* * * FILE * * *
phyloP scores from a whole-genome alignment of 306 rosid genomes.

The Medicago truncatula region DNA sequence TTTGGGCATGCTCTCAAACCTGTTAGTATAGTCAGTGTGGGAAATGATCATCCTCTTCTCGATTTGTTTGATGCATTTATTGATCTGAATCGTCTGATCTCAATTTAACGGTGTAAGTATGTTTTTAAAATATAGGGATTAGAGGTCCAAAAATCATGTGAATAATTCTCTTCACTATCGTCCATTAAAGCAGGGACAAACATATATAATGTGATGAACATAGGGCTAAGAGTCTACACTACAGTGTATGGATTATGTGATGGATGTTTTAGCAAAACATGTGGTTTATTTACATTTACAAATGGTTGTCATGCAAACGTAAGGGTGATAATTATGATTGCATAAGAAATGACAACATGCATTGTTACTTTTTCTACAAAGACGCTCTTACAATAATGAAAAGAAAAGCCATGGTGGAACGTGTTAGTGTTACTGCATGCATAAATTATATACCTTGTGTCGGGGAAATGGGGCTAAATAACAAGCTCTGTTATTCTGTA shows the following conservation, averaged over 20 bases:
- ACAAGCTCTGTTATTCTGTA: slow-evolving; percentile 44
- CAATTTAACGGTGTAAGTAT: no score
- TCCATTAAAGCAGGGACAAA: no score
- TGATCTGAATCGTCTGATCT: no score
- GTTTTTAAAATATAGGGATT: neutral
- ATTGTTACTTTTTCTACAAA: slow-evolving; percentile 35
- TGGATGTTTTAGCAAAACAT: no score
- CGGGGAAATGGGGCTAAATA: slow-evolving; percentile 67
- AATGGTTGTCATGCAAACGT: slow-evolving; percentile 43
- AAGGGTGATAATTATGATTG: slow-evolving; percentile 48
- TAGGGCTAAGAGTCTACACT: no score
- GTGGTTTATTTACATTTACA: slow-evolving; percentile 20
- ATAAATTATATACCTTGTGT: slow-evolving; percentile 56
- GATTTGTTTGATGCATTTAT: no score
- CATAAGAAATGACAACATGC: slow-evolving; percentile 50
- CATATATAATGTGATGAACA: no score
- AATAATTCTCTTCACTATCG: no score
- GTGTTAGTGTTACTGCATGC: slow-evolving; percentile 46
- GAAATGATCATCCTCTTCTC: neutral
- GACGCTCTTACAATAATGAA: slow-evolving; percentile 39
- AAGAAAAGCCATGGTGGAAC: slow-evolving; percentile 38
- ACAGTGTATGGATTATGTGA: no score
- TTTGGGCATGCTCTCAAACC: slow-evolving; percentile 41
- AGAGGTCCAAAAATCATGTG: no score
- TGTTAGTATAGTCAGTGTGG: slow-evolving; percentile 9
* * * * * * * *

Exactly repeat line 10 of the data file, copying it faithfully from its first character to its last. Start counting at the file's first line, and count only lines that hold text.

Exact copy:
- CGGGGAAATGGGGCTAAATA: slow-evolving; percentile 67